Ard Dunby

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About Ard Dunby

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  • Birthday 10/08/1943

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  • Location
    South Northamptonshire
  • Interests
    Local, social and railway history Nottinghamshire, Leicestershire and Northamptonshire.
  1. A friend alerted me to an article about 'Haydn Road School 1953' featured in the Bygones supplement to the Evening Post. Memories flooded back along with the smell of disinfected floors, carbolic soap in the toilets, the pile of coke for the underground boiler and the brick and concrete air raid shelters in the playgrounds. Mr Lisle was still Headmaster when aged 7 I moved across the road from the infants school to 'The Huts', a long building of wood construction housing three classrooms. Heated by a single coke boiler, these army-billet-like affairs were supposedly temporary, built during the late 1930's. They were still in use in 1968. Are they still there I wonder? At age 8 we all moved in to the main brick building. For me that was September 1951. The same year dear Mr Lyle retired to his home at Cresta Gardens. 1951 was also the year Mr K B Martin was appointed as 'The Head'. He came like a tornado from Sneinton Boulevard School. His authority was unquestionable but he had his favourites. He enjoyed dressing down the boys. Frequently resorted to regular clips around their ears as a precursor to the cane or the leather tawse (strap). He immediately changed the name of the school by insisting that the word ROAD be dropped from the school's title. He aspired to produce a school full of music lovers and for 'KB' Haydn meant the classical composer and he even tried to get us to pronounce it Hi-den! A brilliant music teacher was appointed - Primrose Woodward; and together with 'KB' they formed and coached a school choir winning competitions and performing at various events in the City. His staff were skilled, competent - and middle aged if my photo of the staff is anything to go by. These are the teachers I remember. Have I missed any from the 1948 - 1954 period? Mrs Cooke, Mr Beauchamp (left to become a headmaster in Bournemouth), Mr Beresford, Miss Armstrong, Mr Jackson, Miss Woodward, Mr Gosden, Miss Rollinson. September 1953 began my final year at the school and I was sorry to leave. I became a friend to Mr Jackson in his retirement years. He remembered dozens of his ex-pupils with affection. His son was tragically killed testing an RAF jet aircraft around 1953-4.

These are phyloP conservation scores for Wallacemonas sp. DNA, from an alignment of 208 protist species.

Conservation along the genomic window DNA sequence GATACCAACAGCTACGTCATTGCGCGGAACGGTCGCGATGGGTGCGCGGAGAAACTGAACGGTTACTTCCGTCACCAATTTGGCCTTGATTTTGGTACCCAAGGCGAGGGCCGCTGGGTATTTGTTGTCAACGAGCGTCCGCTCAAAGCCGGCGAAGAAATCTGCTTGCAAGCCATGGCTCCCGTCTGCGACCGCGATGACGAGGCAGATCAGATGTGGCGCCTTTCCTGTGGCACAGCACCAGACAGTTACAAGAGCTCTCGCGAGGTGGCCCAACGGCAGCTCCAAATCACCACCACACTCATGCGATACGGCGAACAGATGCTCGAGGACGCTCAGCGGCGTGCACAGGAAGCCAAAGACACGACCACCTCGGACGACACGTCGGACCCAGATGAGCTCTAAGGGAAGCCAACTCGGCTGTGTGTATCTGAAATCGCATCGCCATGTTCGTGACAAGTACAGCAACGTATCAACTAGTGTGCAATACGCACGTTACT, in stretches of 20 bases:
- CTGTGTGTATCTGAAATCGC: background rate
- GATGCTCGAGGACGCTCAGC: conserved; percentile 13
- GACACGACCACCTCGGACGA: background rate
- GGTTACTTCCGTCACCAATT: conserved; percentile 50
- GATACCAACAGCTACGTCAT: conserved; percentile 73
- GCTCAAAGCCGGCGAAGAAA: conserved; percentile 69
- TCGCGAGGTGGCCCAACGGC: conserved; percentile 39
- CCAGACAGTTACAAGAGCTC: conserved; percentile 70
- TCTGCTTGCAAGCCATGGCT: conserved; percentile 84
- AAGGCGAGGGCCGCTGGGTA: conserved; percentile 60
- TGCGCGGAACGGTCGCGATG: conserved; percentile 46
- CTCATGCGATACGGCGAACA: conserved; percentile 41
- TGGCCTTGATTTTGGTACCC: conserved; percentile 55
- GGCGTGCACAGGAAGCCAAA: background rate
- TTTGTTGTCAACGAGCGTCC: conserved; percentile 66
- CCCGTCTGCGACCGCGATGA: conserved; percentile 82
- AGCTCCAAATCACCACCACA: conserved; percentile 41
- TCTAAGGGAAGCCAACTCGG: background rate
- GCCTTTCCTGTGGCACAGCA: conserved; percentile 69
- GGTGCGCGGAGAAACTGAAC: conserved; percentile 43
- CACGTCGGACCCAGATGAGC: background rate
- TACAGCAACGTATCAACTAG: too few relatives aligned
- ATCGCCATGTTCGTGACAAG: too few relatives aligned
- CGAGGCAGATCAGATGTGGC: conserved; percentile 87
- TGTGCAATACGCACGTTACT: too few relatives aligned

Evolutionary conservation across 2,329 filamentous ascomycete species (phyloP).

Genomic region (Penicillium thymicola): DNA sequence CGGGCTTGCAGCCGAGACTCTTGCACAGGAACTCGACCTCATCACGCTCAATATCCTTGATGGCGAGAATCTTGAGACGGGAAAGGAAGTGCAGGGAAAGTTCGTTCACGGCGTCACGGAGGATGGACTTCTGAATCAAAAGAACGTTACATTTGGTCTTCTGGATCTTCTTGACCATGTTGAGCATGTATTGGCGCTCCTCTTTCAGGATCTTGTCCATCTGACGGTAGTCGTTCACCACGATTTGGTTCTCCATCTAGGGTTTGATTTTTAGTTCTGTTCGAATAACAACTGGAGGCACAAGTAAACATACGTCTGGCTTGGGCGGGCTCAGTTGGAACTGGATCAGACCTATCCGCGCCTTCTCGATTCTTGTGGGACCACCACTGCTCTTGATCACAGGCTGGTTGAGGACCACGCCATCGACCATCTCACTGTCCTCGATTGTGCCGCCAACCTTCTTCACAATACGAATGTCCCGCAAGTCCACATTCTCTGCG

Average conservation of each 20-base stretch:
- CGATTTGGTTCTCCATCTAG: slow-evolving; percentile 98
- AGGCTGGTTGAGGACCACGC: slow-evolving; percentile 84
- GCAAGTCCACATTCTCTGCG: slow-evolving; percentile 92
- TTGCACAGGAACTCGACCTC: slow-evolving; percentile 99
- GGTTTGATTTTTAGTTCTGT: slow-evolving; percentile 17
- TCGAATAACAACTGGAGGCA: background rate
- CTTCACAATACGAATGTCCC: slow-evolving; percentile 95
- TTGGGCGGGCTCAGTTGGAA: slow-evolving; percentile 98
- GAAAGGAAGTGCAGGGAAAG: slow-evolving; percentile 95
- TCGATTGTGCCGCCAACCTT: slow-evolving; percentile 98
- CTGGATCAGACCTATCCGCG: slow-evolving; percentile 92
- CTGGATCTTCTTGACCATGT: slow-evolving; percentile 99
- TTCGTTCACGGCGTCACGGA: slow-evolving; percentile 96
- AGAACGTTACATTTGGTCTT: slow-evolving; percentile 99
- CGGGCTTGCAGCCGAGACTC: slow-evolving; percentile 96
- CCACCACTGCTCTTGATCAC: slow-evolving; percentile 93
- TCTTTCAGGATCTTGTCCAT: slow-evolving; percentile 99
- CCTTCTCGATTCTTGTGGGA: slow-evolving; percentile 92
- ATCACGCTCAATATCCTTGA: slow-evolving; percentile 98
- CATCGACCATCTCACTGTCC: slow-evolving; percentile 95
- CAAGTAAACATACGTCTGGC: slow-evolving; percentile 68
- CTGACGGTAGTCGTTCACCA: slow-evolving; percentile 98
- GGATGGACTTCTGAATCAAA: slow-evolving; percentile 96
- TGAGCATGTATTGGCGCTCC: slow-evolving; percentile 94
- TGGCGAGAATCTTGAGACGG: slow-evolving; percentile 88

2. Oliver Barnett was head when I started and knew how to use the cane. Then J Aram with his handkerchief poking out from his jacket cuff. Yes - Sam Salter! Brilliant historian, ran the school library (top floor room 5?) - and talented member of the Nottm Society of Artists. 'Ding-Dong' Bell (woodwork). 'Scratch' Hancock (metalwork). Mr Brader also metalwork. Messrs 'Flick' Holmes and Day (french). Mr Turrant and Mr Chapman (maths). Mr Dutton (art) retired and replaced by 'Major' Alan Reid of bamboo rims fame. Mr Collinson (chemistry). Mr Wilson (biology). Messrs Pedlar, Heathcoate and Medley (english). Can't remember the name of the guy who taught pottery in the right hand prefab across the schoolyard. Oh yes and Mr Evans who always taught in a room on the ground floor known as 2-down.......Mr Reynolds (R.Ed). Stella Taylor (school secretary). The sweet shop, chip shop and off-licence across the road. And a little lower down Hucknall rd Wilf Iliffe's antique and curio emporium where I used to buy old postcards and stamps.....
  3. The 'Kinema' closed before 1948 (which was the date I started at Haydn Rd School). I remember it as 'Richard Stump Ltd' women's clothing manufacture - dresses, skirts etc - right through the 1950's and 1960's. The double door works entrance was on Cameron Street which must have been the old cinema exit. The original cinema entrance was on the corner of Haydn Rd and Cameron St. and was curved with a decorative 'art nouveau' parapet. The building had a smooth cement rendered surface painted cream. At dinner times during the summer the factory doors would be wide open and we schoolkids could hear the clatter of machines and hear the workers singing along to amplified radio/records.
  4. I wonder if the picture you refer to is this one - or another on this interesting site?